In this week’s recap: Weakness in tech and high-growth stocks leads to a rocky week; Yellen and Powell signal optimism.
T I P O F T H E W E E K
If you are expecting a child, take a moment to calculate the amount left on your mortgage and to roughly estimate the future cost of his or her college education. Besides defining some financial goals, this may also help you determine how much life insurance you should consider.
Q U O T E O F T H E W E E K
“Those who dream by day are cognizant of many things which escape those who dream only by night.” – EDGAR ALLEN POE
T H E W E E K L Y R I D D L E
Christine likes grapes but not potatoes. She likes squash but not lettuce, and peas but not onions. Following the same rule, will she like pumpkins or apples?
LAST WEEK’S RIDDLE: I have no heart or mind, but I do have two legs. Yet they only touch the ground when I am not carrying things around. What am I? ANSWER: A wheelbarrow.
THE WEEK ON WALL STREET
A rocky week with wide price swings led to mixed results for stocks last week, as investors grappled with anxieties over economic growth and weakness in technology and other high-growth stocks.
The Dow Jones Industrial Average added 1.36%, while the Standard & Poor’s 500 gained 1.57%. The Nasdaq Composite index fell 0.58% for the week. The MSCI EAFE index, which tracks developed overseas stock markets, slipped 1.67%.1,2,3
After a promising start to the week, stocks turned negative on mounting concerns about economic growth in Europe, with broad losses in energy, cyclicals, and technology.
Though bond yields backed off their highs and Secretary of the Treasury Janet Yellen and Fed Chair Jerome Powell both struck an optimistic tone on the economy, stocks posted back-to-back losses on Tuesday and Wednesday.
Thursday trading was emblematic of the week’s volatile action. The S&P 500 dropped nearly one percent earlier in the day following Powell’s comment about the Fed eventually rolling back its bond purchase program, then rallied to close with a 0.5% gain.4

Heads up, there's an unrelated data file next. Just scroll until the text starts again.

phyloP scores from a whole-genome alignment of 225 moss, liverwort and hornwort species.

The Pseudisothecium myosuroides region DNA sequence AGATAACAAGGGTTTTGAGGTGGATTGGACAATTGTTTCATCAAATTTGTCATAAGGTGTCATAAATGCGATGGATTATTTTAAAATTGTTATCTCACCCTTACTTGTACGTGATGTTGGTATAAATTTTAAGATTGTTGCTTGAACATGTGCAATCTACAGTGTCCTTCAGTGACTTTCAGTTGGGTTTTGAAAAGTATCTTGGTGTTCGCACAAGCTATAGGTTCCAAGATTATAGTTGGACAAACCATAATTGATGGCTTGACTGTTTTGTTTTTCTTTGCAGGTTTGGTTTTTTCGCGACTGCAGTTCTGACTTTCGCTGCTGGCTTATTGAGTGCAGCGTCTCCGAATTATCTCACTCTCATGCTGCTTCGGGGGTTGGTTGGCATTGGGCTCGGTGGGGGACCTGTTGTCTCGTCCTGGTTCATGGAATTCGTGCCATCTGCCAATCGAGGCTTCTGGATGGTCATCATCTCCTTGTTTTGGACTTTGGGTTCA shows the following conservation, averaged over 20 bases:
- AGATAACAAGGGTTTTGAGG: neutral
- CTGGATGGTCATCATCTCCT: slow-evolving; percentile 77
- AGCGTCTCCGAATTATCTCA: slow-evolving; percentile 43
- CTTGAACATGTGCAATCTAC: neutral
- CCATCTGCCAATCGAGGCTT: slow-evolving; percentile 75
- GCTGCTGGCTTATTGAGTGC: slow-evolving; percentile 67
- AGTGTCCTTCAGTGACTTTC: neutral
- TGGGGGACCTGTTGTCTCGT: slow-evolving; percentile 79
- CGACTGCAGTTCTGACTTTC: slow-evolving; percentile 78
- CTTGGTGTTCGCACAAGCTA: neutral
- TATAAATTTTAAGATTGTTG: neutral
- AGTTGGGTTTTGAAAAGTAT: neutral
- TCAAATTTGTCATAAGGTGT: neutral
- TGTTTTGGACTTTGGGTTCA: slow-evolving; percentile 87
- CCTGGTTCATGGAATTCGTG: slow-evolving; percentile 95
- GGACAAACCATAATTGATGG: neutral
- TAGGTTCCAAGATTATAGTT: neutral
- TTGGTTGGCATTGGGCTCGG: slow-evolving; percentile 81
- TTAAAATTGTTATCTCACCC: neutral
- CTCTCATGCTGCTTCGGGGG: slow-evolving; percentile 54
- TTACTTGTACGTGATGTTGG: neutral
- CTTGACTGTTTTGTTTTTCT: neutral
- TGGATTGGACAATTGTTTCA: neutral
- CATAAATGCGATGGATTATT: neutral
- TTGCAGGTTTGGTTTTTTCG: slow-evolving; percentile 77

Stocks rallied into the Friday close, pushing the Dow and S&P 500 into positive territory and paring the losses on the Nasdaq Composite.
Tech Remains Under Pressure
The losses in technology and other high-growth stocks in recent weeks have largely been attributed to the sharp and rapid rise in bond yields.
So, it was both interesting and a bit confounding that last week saw yields pull back, and rather than helping support these companies’ stock prices, many technology stocks continued to decline. The failure to rally on lower yields may be pointing to other reasons for their price weakness. Some are concerned about current prices, and believe there may be better growth opportunities in more fairly-valued companies. The “fear of missing out” that propelled investors to pile into these stocks over the last twelve months appears to have moderated.
THE WEEK AHEAD: KEY ECONOMIC DATA
Source: Econoday, March 26, 2021
The Econoday economic calendar lists upcoming U.S. economic data releases (including key economic indicators), Federal Reserve policy meetings, and speaking engagements of Federal Reserve officials. The content is developed from sources believed to be providing accurate information. The forecasts or forward-looking statements are based on assumptions and may not materialize. The forecasts also are subject to revision.
THE WEEK AHEAD: COMPANIES REPORTING EARNINGS
Source: Zacks, March 26, 2021
Companies mentioned are for informational purposes only. It should not be considered a solicitation for the purchase or sale of the securities. Investing involves risks, and investment decisions should be based on your own goals, time horizon, and tolerance for risk. The return and principal value of investments will fluctuate as market conditions change. When sold, investments may be worth more or less than their original cost. Companies may reschedule when they report earnings without notice.
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Investing involves risks, and investment decisions should be based on your own goals, time horizon, and tolerance for risk. The return and principal value of investments will fluctuate as market conditions change. When sold, investments may be worth more or less than their original cost.
The forecasts or forward-looking statements are based on assumptions, may not materialize, and are subject to revision without notice.
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